When zoomed-in to insane equivalent focal lengths, you need to have some sort of method of releasing the shutter without touching the camera, otherwise, you will be creating movement and imparting camera shake into your images—and at 3000mm, a little camera shake goes a long way! Depending on the camera, get yourself a wired or wireless remote, or use the Bluetooth/WiFi capabilities to trigger the camera from your mobile device. Without a remote or an app, use the camera’s self-timer to delay the image. I found that 3 seconds was not enough to stabilize the rig and started shooting with a painfully long 10-second delay, which had severe compositional implications because the moon moves a lot through the frame in 10 seconds. Plan ahead!

10. Bracketing

There is not one magical exposure for every moon phase and atmospheric condition. Well, maybe there is, but I don’t know it. So, I recommend bracketing your exposures. Try to under- and over-expose your images by a stop to cover your bases. I find that pulling detail from underexposed shots works great for lunar photography, but you might pick up some Earthshine in the overexposed images, as well. Experiment and see! Shooting digital is free!

Are you a superzoom moon shooter? What tips do you have for your fellow long-lensers?

For general lunar photography tips, please click here.

For lunar eclipse photo tips, click here.

For cool lunar facts, click here.


I just photographed the Super Red Wolf Moon this January with my Canon 5D Mark IV, a 70-200mm f/4 L series lens,
Canon Remote Switch RS-80N3, and a Manfrotto PIXI EVO Mini Tripod. I call this my mini setup on the go.
I wish I could post pictures here but the pictures were spectacular. The tripod was needed for sure and here in Florida it was super cold and made it even more of a chore to shoot with cold fingers etc.
The trick was to make sure you did a lot of testing and being familiar with the features of your individual camera. The Canon 5D is full of stuff and features so its very manipulative.
I did shoot pictures with a Celstron 5 Series Telescope and a Canon Rebel SL1 camera with a T mount those were good by not as good as the Canon 5d vs the SL1's sensor.
I has shot planets, moons, sun etc since 1980 on film, now with the digital cameras its even more fun. This is a great article on composition and shooting.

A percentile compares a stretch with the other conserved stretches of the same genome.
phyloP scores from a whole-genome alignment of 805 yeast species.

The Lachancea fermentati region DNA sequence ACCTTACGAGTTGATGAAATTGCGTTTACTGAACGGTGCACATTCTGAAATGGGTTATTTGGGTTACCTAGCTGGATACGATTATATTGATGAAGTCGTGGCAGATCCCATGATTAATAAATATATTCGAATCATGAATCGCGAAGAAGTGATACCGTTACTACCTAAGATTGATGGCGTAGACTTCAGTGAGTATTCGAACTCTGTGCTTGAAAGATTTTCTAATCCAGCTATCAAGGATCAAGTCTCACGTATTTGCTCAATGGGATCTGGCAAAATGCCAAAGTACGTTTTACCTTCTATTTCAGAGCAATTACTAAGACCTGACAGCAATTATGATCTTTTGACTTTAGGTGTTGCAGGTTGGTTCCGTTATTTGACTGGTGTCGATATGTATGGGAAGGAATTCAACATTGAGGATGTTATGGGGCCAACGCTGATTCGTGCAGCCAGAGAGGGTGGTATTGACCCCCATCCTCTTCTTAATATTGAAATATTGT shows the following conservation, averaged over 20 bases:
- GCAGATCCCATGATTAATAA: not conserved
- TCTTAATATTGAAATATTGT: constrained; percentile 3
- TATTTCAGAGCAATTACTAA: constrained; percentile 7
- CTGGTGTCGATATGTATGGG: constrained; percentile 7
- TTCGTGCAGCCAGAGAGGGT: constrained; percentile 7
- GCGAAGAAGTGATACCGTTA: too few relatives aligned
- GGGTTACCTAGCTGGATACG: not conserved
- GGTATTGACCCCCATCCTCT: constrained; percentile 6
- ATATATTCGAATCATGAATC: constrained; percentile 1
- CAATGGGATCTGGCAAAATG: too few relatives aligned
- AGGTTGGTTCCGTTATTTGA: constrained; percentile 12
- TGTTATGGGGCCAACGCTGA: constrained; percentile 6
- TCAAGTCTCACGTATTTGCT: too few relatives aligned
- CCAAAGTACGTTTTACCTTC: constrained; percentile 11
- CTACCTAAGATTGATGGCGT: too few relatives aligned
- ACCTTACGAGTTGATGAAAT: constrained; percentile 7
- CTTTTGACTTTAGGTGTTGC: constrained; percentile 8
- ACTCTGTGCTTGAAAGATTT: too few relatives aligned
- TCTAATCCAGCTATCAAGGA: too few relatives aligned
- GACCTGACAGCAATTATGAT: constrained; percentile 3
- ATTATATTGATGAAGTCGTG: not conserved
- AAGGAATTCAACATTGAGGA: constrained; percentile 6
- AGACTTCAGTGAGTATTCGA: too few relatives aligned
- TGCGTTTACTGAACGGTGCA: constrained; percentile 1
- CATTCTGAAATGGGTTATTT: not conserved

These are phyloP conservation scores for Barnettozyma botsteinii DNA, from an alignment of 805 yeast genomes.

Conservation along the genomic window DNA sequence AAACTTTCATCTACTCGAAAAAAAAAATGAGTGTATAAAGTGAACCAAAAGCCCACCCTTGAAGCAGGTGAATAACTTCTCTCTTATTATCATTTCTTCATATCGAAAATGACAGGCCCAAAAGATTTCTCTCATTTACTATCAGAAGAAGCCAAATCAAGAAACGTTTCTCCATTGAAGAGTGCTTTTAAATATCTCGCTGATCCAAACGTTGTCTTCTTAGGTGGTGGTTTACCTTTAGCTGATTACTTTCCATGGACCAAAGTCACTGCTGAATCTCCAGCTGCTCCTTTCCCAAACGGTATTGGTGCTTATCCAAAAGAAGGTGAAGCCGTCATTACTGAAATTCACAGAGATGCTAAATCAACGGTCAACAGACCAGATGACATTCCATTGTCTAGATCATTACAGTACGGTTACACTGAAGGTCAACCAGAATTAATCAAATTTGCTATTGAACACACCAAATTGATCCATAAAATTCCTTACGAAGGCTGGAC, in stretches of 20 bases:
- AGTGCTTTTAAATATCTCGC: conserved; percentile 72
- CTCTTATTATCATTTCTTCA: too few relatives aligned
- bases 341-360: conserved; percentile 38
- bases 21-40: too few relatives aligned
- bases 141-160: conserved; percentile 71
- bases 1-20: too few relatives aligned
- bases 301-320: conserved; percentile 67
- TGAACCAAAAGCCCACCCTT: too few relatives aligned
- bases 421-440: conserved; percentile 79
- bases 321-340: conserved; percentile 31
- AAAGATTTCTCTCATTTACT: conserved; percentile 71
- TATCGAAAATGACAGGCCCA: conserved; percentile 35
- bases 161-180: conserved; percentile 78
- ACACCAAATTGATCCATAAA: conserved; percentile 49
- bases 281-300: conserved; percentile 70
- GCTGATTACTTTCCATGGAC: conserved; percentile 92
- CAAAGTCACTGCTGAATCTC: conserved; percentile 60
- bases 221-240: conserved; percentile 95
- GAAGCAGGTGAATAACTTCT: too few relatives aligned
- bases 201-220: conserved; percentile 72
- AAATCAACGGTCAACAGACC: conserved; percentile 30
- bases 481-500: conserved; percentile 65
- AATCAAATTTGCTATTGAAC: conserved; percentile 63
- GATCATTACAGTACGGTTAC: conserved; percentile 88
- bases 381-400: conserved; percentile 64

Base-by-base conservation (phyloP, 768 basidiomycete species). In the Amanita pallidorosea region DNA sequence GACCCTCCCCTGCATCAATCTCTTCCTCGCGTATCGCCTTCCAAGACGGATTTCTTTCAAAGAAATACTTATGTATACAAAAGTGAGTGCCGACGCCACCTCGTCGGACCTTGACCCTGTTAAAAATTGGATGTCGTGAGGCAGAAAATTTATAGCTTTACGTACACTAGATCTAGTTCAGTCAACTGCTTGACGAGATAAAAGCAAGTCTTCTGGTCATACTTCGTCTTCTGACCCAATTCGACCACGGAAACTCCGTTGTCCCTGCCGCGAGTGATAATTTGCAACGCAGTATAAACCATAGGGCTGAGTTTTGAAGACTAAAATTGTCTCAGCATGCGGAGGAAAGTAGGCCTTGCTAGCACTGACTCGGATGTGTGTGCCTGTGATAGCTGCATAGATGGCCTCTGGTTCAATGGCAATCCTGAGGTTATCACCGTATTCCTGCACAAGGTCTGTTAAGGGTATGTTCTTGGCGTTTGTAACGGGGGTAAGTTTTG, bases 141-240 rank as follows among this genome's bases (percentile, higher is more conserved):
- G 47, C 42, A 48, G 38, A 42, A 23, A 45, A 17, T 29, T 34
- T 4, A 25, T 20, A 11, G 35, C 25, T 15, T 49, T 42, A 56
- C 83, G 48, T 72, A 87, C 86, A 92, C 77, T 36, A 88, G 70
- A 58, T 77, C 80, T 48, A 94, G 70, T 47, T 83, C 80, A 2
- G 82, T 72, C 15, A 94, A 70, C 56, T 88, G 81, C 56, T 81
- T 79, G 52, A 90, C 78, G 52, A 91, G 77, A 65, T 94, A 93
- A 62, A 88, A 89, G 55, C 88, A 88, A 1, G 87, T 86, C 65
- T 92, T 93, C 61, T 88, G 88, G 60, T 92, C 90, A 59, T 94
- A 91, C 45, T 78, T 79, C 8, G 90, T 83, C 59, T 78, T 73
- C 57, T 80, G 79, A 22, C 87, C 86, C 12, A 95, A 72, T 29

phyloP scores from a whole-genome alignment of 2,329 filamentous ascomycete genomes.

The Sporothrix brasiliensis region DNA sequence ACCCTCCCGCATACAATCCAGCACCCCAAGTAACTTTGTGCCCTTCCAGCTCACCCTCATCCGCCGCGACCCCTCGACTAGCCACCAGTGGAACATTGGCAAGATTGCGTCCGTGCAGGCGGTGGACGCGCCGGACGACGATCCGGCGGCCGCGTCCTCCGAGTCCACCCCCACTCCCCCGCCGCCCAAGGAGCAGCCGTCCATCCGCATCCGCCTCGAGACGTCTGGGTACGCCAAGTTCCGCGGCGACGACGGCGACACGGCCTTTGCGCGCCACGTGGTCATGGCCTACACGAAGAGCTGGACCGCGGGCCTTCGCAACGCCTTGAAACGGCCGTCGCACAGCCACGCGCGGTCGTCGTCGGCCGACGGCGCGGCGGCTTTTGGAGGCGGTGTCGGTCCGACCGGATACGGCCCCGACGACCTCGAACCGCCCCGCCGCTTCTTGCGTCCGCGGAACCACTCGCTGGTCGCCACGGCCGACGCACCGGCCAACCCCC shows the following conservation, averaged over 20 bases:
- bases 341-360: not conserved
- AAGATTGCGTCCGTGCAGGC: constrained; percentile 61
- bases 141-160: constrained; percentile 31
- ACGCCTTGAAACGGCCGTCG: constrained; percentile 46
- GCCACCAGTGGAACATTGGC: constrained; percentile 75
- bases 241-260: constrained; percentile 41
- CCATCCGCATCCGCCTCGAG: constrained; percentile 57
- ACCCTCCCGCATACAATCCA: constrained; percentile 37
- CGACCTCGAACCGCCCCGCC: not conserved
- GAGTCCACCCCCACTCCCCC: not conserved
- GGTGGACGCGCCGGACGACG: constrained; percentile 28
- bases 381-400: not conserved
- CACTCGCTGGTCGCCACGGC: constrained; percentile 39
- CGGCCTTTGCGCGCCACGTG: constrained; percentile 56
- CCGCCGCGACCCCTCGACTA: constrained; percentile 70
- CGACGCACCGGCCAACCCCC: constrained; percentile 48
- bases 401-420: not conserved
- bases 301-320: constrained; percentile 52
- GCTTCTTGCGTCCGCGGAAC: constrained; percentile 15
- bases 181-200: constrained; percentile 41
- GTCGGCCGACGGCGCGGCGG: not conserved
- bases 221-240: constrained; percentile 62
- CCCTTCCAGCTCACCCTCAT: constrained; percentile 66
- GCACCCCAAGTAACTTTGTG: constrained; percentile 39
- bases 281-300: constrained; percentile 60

Hey Jude,

Thanks for the note and the kind words!

Great pointers here! Yes, it may have been cold in Florida, but we had temps in the single-digits in NYC, so I will not be sending any sympathy your way. I actually strapped hand and feet warmers to my tracking mount with an ACE bandage. At the end of the night, when I came inside, the warmers were frozen solid!

In case you missed the links, you may enjoy these two articles:

If you post your eclipse images on the web, please share a link with us!

Thanks again for the praise and thanks for reading Explora!

A zoom of 2000mm works best for me.  Programed mode with burst mode shooting gives me a number of shots to choose from with a good chance of a non-blurred one.  Focus is super important.  Try to manually focus.  The auto-assist edge-detect can help (where the edges highlight in white when near focus), but turn it down to 1 (I stumbled upon the adjustment by chance - check the manual).  If your on tripod, turn the assist off and focus without it.  I've been able to do significantly better than the images on this page simply resting my elbows on my car.  I will need to go to raw mode with tripod and without the burst to do better as the limiting factor now is compression artifacts in the smoother maria regions where there are no sharp details.

Hi Lesley,

Thank you for the tips! I actually used manual focus as well as auto focus.

As you have captured "significantly better" images than mine, permit me to present the following sharpness excuses:

I was shooting off of a Brooklyn rooftop during 3 significantly windy nights. As much as I tried to find a wind break, the swirling urban breeze would always find my tripod and camera. Also, the building's HVAC system creates vibration across the rooftop that I honestly hadn't noticed until shooting extreme telephoto.

I always (usually) have an excuse. :)

A good starting exposure for moon photos is to use the "Sunny 16 rule".  The moon is more or less an 18% gray object lit by bight sunlight.  the basic exposure is to use a shutter speed of 1/ISO @ f16.  This was the base exposure that was on the inside of every box of film at one time.  This is the base exposure that I use.

Hi Gregory,

Don't forget the "Loony f/11 Rule," too!

Thanks for the tip and thanks for reading!